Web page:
Nonuniform distributions of 131I

The 3D multicellular cluster model was used to examine the impact of nonuniformities at the multicellular level on the lethal effects of 131I (35). When 100% of the cells were labeled with 131I-iododeoxyuridine (131IdU), the surviving fraction of cells in the cluster was exponentially dependent on the cluster activity down to 0.1% survival. The lack of a shoulder in the response to this low-LET β-particle emitter is likely due to its incorporation into the DNA (32, 35, 36). When 10% of the cells were labeled, it was observed that the survival fraction began to saturate at about 1% survival. Absorbed dose estimates revealed that the mean lethal cluster doses were 4.5, 5.7, and 6.4 Gy for 100%, 10%, and 1% labeling, respectively. Based on these data, it was concluded that when the distribution of 131I is uniform at the macroscopic level, but nonuniform at the multicellular level, the mean absorbed dose to a tissue element may not be a suitable quantity for use in predicting biological effect of 131I.

Subsequent studies were carried with this model to determine the effects of 131IdU individually on the labeled and unlabeled cells (32). In these studies the labeled cells were dyed with CFDA-SE and the labeled (dyed) and unlabeled (undyed) cells were separately seeded for colony formation using a fluorescence activated cell sorter (FACS). Unlabeled cells received only a cross-dose. In contrast, the labeled cells received both a self-dose and cross-dose. Isolating the effects of the self-dose showed that it was about 3.3 times more radiotoxic per unit dose than the cross-dose. Thus, the self-dose delivered by 131IdU has a higher RBE than the cross-dose. It appears that the higher RBE for the self-dose is related to the location in which the 131I decays occur in these cells (e.g. within the DNA) (32, 35, 36). With this in mind, it is worth noting that similar RBE values have also been reported for cell killing by DNA-incorporated 3H (emits very low energy β particles) compared to tritiated water (37).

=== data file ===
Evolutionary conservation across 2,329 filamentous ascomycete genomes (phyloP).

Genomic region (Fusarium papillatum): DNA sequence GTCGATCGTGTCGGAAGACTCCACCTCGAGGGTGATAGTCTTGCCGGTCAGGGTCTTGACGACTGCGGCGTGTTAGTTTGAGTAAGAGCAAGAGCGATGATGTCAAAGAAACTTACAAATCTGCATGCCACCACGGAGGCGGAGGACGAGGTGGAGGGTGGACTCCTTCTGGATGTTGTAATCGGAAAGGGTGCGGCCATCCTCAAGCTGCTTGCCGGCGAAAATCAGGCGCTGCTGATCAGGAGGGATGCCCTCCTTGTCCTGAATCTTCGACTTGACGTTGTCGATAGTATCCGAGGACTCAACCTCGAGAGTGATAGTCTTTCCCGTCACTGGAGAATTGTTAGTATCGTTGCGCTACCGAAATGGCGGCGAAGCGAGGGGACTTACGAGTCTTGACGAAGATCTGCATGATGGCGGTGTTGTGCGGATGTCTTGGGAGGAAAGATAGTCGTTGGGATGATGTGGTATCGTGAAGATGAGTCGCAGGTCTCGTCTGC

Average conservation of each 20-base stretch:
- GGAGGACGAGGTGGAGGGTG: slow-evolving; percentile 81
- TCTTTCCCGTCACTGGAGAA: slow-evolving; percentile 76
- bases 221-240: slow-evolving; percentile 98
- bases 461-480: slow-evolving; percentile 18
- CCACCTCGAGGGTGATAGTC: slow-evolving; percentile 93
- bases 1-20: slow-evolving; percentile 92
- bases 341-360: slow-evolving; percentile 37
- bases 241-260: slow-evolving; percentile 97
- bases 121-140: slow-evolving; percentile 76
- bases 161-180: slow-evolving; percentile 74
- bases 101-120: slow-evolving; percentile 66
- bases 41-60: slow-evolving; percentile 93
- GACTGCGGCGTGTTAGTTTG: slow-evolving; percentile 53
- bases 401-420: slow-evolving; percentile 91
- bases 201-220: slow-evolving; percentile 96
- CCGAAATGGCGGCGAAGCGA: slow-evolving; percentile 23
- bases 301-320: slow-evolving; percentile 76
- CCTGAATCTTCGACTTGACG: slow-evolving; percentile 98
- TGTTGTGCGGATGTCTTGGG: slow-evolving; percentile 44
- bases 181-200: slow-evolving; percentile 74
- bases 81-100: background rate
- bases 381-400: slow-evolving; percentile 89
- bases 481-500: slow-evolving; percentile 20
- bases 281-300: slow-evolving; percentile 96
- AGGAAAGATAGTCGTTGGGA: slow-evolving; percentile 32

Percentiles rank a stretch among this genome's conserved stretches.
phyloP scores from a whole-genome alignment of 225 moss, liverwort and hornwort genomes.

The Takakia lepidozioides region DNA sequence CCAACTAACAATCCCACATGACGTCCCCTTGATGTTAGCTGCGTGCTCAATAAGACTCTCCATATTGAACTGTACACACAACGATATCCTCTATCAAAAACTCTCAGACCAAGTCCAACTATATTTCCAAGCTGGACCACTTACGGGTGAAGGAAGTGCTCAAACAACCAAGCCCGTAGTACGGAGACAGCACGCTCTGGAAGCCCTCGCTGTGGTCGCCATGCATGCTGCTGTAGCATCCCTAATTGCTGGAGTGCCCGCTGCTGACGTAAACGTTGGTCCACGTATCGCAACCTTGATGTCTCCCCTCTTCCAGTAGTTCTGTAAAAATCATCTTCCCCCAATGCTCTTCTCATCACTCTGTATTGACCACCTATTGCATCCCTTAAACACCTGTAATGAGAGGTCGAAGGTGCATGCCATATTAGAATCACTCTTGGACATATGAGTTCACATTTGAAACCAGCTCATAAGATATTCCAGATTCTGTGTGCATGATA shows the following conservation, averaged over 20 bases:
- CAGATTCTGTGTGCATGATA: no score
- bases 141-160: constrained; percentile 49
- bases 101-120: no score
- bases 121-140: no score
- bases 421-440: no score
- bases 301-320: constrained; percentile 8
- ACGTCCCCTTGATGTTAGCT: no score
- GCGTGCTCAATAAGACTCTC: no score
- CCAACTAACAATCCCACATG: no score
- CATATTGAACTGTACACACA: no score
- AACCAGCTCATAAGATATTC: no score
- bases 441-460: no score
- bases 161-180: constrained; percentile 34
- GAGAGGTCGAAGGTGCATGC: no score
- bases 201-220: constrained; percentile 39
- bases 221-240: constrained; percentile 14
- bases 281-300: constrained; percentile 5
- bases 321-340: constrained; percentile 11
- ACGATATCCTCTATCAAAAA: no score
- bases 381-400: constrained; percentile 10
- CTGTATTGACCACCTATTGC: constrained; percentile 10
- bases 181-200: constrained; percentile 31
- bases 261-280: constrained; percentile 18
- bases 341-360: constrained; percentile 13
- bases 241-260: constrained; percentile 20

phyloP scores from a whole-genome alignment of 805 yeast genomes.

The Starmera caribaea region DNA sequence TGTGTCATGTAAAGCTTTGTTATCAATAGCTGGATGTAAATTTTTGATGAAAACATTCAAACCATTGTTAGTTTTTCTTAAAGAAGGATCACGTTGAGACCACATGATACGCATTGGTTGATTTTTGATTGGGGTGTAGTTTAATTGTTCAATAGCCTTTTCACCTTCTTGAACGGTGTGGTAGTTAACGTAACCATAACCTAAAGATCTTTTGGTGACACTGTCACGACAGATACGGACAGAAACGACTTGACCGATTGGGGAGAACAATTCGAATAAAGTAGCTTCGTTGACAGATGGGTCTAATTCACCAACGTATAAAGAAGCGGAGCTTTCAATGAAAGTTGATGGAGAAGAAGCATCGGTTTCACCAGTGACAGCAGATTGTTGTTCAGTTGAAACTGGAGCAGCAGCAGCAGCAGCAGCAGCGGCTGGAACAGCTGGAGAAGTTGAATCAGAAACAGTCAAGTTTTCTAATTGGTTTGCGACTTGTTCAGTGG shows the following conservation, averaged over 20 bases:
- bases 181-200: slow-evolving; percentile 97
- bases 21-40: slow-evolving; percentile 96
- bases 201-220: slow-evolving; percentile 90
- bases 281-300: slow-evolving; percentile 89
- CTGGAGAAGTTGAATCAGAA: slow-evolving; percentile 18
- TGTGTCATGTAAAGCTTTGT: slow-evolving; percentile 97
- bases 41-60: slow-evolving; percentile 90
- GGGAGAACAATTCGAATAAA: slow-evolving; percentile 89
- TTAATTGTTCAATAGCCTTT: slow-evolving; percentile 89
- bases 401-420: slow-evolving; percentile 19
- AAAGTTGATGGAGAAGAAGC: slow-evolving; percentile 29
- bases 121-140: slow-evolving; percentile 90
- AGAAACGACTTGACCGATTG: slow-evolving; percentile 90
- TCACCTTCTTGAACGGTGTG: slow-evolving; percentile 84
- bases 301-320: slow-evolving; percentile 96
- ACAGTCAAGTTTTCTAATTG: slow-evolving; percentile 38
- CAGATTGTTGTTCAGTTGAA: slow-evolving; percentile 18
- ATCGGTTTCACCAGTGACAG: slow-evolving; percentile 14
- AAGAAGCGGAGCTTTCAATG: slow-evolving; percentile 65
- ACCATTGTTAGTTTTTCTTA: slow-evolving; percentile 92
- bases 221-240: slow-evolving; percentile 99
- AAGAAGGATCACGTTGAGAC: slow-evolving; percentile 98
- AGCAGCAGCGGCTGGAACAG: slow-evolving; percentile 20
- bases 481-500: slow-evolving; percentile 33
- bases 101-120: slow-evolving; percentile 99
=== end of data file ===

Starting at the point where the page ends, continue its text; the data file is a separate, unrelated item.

Nonuniform distributions of 210Po

Multicellular cluster survival data have also been obtained when cells were labeled with 210Po-citrate. About 72% of this radiochemical localizes in the cytoplasm and 28% in the nucleus (38). Figure 1 shows the surviving fraction of cells in the multicellular cluster as a function of the cluster dose when 1%, 10%, 100% of the cells were radiolabeled. Calculation of the mean absorbed dose to the cluster yielded D37 values of 1.1, 0.76, and 0.70 Gy for 1%, 10%, 100% labeling with 210Po-citrate, respectively. In contrast, the D37 value for chronic 137Cs γ-rays was 12 Gy (3335). All three 210Po survival curves, including the 100% labeling curve, exhibited saturation despite the alpha particles range of > 5 cell diameters and the fact that each cell has about 12 neighbors. As noted above, 131IdU exhibited a similar saturation, whereas, irradiation with chronic external 137Cs γ-rays produced a classic shouldered survival curve without saturation that is characteristic of low-LET radiations (35).